Table 1 is a first cut through the aggregate data: we see how imports and exports grew between 1880 and 1913 at the level of 1-digit SITC sectors. The pattern is roughly in line with “classical” trade models, where exports of manufacturing products grow more rapidly than imports, while the opposite holds for agricultural products and raw materials. However, the growth of manufacturing exports is accompanied by very strong growth in manufacturing imports, and Germany continues to export agricultural products and especially raw materials (such as coal).



Our data allows us to dissect aggregate trade growth much further, down to the level of 5-digit SITC (the product-level) for each trade partner of Germany. The number of products traded increased from 334 in 1880 to 834 in 1913, while the number of trade partners grew from 34 (1880) to 86 (1913). Let us define each product-country combination as a variety. In 1880 we observe 971 import varieties and 1,482 export varieties. A generation later in 1913 we observe 10,145 import and 29,263 export varieties. Following Amiti and Freund (2010), we can decompose aggregate trade growth over all varieties into three margins. First, growth can occur along the intensive margin, where trade in existing varieties is expanding (“more of the same”). Second, there can be growth along the extensive margin, where new varieties enter (either old products are traded with new trade partners, new products traded with old trade partners, or new products with new trade partners). Finally, growth can occur along the extensive margin, where old varieties disappear. Figure 2 shows the relative contribution of each of these margins to Germany’s trade expansion before World War I.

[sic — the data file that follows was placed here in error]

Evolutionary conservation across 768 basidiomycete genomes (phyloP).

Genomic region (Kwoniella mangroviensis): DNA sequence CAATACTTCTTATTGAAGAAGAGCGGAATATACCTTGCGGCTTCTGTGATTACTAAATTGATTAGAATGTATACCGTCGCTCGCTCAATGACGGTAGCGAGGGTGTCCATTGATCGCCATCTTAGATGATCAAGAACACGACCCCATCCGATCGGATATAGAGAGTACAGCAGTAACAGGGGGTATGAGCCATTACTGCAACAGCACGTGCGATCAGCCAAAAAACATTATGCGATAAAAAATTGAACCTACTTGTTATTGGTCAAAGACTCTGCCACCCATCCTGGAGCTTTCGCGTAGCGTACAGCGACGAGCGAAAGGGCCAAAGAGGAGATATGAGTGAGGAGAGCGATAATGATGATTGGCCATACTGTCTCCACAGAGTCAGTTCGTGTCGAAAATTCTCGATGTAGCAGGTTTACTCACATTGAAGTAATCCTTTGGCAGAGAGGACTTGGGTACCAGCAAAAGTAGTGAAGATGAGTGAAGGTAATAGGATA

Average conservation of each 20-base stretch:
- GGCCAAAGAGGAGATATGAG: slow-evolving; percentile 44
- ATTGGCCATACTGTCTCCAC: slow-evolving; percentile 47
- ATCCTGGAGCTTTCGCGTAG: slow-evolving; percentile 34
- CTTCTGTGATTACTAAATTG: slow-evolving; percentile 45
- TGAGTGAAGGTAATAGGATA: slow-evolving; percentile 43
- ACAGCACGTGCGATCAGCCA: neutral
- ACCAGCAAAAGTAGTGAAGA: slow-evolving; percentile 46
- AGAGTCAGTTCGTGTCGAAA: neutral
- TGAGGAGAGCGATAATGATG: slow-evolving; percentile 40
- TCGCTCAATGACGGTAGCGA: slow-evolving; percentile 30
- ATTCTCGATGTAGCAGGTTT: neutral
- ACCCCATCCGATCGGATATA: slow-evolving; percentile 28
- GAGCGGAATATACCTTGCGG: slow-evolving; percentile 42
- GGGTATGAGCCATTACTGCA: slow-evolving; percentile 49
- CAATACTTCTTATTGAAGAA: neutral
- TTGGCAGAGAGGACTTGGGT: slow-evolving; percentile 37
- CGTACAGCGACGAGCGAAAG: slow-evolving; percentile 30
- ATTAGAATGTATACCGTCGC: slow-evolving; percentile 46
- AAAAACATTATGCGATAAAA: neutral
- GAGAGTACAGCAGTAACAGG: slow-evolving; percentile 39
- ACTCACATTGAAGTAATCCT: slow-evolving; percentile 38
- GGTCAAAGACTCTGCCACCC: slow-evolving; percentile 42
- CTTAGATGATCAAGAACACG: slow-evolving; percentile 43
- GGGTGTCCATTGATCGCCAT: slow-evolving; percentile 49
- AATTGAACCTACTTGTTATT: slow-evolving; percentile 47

Margins in percent of total trade according to eq. 1. Source: own calculations.


Clearly, the extensive margin dominates the picture. Interestingly, this is true for imports and exports alike. In our paper, we show that the extensive margin dominates growth in all types of trade, manufacturing and non-manufacturing, and trade within and outside of Europe. Even trade growth between Germany and the USA was dominated by the extensive margin. Within the extensive margin, the most important element is the entry of new products in trade with existing trade partners. Moreover, we show that this is unlikely to be a statistical artefact stemming from an increasing level of detail in the historical classification system. If we restrict our attention to only those products and countries that were already recorded in the first year of our sample (1880), the picture remains largely unchanged (although this certainly underestimates the extensive margin).

A related question is whether and to what extent there was intra-industry trade, hence exports and imports of the same products in a given year. In figure 3 we show, separately for non-manufacturing and manufacturing trade, what share of trade is intra-industry, varying the level of aggregation from sectors (1-digit SITC) to products (5-digit SITC).  



Intra-industry trade in percent of total trade, Figure 3A: SITC sectors 0 to 4. Figure 3B: SITC sectors 5 to 8. Source: Own calculations.

We find that even at the product-level, intra-industry trade accounts for between a quarter and a third of all trade, in manufacturing and non-manufacturing. Zooming into this more closely, we find that intra-industry trade was more prominent with rich economies—i.e. mostly with European trade partners.